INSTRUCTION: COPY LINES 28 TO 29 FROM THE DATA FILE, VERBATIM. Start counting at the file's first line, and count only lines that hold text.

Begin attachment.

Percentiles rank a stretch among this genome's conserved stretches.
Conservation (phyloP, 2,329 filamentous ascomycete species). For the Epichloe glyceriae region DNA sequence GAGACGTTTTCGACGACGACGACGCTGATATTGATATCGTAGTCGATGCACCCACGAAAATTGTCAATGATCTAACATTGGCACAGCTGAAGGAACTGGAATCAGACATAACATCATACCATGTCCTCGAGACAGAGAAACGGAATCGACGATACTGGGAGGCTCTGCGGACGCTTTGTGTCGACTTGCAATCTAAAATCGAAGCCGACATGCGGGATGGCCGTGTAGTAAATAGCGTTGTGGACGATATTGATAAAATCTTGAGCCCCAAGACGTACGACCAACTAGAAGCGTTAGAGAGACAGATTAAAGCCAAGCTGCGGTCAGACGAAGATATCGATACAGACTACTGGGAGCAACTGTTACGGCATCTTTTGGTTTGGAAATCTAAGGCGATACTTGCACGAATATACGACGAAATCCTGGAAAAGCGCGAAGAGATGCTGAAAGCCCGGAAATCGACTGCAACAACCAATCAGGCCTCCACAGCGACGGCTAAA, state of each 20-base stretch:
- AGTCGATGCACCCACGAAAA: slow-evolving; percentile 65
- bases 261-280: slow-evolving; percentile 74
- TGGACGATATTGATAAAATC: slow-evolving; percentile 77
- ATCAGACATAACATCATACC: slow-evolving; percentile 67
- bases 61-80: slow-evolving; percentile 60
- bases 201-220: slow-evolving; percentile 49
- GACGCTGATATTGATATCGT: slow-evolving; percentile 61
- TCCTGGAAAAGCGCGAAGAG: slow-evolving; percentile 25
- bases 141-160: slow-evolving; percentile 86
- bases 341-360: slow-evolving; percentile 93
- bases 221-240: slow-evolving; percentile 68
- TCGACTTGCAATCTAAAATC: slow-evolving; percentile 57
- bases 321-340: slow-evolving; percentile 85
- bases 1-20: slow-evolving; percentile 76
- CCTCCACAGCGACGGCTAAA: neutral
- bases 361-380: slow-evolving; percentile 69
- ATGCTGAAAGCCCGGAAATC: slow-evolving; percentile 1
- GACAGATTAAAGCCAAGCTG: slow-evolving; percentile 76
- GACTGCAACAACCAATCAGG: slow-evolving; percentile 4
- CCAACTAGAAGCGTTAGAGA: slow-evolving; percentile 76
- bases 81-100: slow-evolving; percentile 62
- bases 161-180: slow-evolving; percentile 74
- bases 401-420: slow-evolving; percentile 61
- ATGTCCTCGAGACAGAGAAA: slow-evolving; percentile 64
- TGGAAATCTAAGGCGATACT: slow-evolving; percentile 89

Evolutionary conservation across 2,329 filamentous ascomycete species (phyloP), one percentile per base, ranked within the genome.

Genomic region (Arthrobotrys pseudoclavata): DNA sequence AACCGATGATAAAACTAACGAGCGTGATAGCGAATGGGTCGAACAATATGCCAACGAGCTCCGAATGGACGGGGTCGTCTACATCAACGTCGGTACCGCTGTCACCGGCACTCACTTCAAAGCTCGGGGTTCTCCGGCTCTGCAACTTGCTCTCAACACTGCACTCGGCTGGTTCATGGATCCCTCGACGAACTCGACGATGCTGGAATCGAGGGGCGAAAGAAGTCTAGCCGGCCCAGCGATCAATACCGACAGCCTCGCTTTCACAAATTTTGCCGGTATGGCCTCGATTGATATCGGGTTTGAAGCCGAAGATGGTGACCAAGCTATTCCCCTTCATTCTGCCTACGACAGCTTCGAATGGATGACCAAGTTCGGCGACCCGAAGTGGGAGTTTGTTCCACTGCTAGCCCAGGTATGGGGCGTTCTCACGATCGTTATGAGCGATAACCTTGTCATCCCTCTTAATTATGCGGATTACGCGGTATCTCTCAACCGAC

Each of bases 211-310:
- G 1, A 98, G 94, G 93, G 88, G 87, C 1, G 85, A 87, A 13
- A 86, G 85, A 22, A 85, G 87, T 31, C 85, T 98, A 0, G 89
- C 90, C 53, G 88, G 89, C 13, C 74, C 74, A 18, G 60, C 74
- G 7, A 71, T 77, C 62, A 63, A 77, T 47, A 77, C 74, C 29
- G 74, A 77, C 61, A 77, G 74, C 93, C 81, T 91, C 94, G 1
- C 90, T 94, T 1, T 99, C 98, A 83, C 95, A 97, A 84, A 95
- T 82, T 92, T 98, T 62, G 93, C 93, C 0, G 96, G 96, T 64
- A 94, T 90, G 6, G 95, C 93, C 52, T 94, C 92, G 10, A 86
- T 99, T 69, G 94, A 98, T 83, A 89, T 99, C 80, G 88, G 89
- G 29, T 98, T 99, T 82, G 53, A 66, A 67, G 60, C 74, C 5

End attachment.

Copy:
Evolutionary conservation across 2,329 filamentous ascomycete species (phyloP), one percentile per base, ranked within the genome.

Genomic region (Arthrobotrys pseudoclavata): DNA sequence AACCGATGATAAAACTAACGAGCGTGATAGCGAATGGGTCGAACAATATGCCAACGAGCTCCGAATGGACGGGGTCGTCTACATCAACGTCGGTACCGCTGTCACCGGCACTCACTTCAAAGCTCGGGGTTCTCCGGCTCTGCAACTTGCTCTCAACACTGCACTCGGCTGGTTCATGGATCCCTCGACGAACTCGACGATGCTGGAATCGAGGGGCGAAAGAAGTCTAGCCGGCCCAGCGATCAATACCGACAGCCTCGCTTTCACAAATTTTGCCGGTATGGCCTCGATTGATATCGGGTTTGAAGCCGAAGATGGTGACCAAGCTATTCCCCTTCATTCTGCCTACGACAGCTTCGAATGGATGACCAAGTTCGGCGACCCGAAGTGGGAGTTTGTTCCACTGCTAGCCCAGGTATGGGGCGTTCTCACGATCGTTATGAGCGATAACCTTGTCATCCCTCTTAATTATGCGGATTACGCGGTATCTCTCAACCGAC